Two Ultra-Quick Tips For Learning How To Draw Any 20th Century Fashions

2017 Artwork 20th Century fashions article sketch

Well, I’d planned to make another instructional article like this one about drawing 1990s fashions, but I couldn’t decide which decade to focus on. So, instead, I thought that I’d talk about how to learn how to draw fashions from any decade (of the 20th century).

1) The Basics: Take look at this simplified chart (which I made in MS Paint in about 10-15 minutes) that shows you the basic shapes of many common types of clothing. Most vintage clothing from the 20th century will usually be a variation on one or more of these things. There wasn’t enough room for hats, but these old drawing guides (here and here ) might come in handy if you want to draw hats too.

So, copy the pictures in the diagram from sight alone – paying attention to which lines are straight and which ones are curved – until you can do it without thinking about it:

[CLICK FOR LARGER IMAGE]. Here are the basic shapes of a lot of elements of 20th century clothing, but thinking about it, the sleeves on the shirts should probably be slightly longer.

[CLICK FOR LARGER IMAGE]. Here are the basic shapes of a lot of elements of 20th century clothing, but thinking about it, the sleeves on the shirts should probably be slightly longer.

Remember, most types of clothes that you want to draw will just be a variation of one or two of the things in the chart. Likewise, if you want to learn how to draw slightly more realistic clothes, then this old article might come in handy, as well as any other guides that you can probably find online with a quick search.

2) Look at lots of pictures: Firstly, open a search engine and do an image search for either a decade’s fashions as a whole, or a specific fashion (eg: “1990s fashions” or “1980s power suit”). The trick here isn’t to mindlessly copy one particular picture (depending on how detailed/specific the design is, it might even be considered plagiarism to do this) but to look at as many different pictures of a general type of fashion or clothing as possible until you have an understanding of how it “works”.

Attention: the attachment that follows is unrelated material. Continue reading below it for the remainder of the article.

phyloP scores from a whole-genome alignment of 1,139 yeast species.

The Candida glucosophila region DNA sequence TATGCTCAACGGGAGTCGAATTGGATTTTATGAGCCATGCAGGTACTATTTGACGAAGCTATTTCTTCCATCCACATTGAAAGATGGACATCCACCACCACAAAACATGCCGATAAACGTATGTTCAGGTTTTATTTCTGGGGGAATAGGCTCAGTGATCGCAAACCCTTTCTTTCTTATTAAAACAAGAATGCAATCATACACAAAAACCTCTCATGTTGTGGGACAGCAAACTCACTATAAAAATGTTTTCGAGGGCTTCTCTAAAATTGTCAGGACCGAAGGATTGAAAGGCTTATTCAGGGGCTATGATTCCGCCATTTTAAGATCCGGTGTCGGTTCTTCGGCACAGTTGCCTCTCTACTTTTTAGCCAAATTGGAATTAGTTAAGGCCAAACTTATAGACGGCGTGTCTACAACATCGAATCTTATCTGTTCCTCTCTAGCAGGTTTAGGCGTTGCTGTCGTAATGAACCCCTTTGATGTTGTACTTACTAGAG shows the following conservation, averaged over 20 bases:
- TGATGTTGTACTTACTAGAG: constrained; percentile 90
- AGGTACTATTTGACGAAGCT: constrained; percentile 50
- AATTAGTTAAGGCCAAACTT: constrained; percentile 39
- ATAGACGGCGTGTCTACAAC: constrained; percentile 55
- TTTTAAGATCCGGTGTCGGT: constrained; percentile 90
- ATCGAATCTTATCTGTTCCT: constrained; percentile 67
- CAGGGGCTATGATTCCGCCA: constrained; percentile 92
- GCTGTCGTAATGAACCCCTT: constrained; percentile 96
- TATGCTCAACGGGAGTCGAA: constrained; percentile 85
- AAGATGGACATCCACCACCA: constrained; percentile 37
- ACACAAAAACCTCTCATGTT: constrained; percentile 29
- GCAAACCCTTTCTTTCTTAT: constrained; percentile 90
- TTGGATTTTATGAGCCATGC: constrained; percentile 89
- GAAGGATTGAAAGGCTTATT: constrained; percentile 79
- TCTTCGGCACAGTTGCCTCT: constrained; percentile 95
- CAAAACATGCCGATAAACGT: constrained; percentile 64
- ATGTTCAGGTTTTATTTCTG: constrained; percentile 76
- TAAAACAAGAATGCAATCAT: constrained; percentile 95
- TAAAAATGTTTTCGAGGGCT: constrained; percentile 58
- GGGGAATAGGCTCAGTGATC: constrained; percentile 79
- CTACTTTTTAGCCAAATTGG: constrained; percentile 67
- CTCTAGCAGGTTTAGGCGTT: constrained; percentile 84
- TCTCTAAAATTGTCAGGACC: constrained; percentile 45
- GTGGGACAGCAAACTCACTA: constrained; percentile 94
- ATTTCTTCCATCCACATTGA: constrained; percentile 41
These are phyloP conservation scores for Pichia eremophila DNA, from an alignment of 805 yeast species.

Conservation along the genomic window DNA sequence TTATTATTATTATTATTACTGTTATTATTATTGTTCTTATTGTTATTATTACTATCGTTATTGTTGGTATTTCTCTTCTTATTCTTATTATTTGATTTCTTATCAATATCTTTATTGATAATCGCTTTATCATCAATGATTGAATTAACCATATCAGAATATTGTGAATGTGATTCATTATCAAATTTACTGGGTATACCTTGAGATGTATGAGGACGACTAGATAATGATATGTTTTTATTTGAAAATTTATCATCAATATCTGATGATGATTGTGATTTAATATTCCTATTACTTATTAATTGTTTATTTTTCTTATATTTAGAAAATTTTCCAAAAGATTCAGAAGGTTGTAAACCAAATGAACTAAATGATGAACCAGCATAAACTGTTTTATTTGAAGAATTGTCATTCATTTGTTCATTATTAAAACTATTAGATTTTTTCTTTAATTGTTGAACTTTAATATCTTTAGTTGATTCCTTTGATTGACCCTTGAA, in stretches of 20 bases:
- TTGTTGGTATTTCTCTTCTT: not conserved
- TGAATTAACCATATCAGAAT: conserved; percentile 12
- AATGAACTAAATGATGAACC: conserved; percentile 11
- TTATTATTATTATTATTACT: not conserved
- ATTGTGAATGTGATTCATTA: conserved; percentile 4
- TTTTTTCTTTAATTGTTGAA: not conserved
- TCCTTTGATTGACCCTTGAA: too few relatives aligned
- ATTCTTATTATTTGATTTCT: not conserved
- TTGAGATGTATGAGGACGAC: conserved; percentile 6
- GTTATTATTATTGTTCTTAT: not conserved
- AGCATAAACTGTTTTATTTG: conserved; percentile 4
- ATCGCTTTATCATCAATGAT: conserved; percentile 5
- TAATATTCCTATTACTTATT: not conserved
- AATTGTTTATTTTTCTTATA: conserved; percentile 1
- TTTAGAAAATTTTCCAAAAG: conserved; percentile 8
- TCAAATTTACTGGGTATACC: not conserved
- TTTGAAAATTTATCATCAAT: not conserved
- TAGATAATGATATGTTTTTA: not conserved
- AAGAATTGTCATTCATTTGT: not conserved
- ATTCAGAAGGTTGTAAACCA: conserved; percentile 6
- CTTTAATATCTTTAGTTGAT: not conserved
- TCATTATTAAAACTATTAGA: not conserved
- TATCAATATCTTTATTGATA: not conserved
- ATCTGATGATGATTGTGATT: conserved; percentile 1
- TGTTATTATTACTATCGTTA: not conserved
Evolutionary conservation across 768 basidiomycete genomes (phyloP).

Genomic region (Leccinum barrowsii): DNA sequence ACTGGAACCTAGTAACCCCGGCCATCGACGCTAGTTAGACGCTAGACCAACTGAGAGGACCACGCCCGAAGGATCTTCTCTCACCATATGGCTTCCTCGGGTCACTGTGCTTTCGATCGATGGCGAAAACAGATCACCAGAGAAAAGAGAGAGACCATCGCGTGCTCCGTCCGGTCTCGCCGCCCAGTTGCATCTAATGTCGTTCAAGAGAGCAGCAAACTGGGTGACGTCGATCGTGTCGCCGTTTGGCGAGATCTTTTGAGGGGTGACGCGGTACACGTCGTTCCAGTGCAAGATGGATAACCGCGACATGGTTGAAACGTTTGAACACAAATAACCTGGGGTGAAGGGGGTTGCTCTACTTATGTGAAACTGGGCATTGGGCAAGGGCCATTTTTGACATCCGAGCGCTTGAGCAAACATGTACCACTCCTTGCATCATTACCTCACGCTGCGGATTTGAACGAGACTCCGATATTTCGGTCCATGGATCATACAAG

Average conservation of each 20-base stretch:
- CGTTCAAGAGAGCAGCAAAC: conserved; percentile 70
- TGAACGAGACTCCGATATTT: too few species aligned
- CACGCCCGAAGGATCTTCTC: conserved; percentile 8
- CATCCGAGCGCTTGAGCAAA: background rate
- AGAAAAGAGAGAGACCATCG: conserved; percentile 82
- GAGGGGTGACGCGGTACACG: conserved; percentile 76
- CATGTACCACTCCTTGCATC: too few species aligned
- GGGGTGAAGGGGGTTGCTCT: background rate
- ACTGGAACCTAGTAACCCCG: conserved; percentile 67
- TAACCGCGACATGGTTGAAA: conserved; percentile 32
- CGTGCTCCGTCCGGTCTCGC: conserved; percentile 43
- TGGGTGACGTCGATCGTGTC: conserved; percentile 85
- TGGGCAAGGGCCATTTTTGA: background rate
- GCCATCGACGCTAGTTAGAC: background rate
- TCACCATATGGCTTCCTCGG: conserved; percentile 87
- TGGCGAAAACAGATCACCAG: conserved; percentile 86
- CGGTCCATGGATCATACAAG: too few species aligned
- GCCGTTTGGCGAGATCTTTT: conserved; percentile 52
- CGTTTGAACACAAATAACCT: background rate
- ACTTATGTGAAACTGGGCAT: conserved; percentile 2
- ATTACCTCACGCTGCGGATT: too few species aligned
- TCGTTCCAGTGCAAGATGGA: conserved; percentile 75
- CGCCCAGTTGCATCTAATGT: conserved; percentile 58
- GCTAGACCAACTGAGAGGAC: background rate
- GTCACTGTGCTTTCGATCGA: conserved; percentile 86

This is a bit tricky to explain, but it includes things like knowing which general clothing types were popular in a particular decade, what colour schemes were common in clothing from a particular decade, knowing which clothing combinations were popular, learning which other clothes go well with a particular item of clothing, knowing which types of patterned fabrics were popular etc…

Once you’ve done this, you should then be able to come up with original and/or generic designs based on the general facts that you’ve learnt from looking at lots of different pictures of the same type of fashion. Either that, or if a generic type of clothing was popular in a particular decade, then work out how to draw it by experimenting with altering the outlines in the chart above.

For example, here’s a reduced-size preview of a 1970s-style sci-fi painting that will be posted here in April. For the fashion design in this painting, I used a slightly timeless formal outfit, but with the 1970s look achieved through the use of a slightly gloomy and muted light brown, dark brown, black, grey and blue colour scheme:

This is a reduced-size preview of a painting that will appear here in mid-late April. As you can see, I’ve used a fairly gloomy and muted colour palette, which is contrasted with parts of the background.

So, yes, learning a lot about the general features of a particular type of clothing and/or historical fashion can help you to work out how to create new examples of it in your own art.

——-

Sorry for the ludicrously short and basic article, but I hope it was useful 🙂

Advertisements

Leave a Reply

Fill in your details below or click an icon to log in:

WordPress.com Logo

You are commenting using your WordPress.com account. Log Out / Change )

Twitter picture

You are commenting using your Twitter account. Log Out / Change )

Facebook photo

You are commenting using your Facebook account. Log Out / Change )

Google+ photo

You are commenting using your Google+ account. Log Out / Change )

Connecting to %s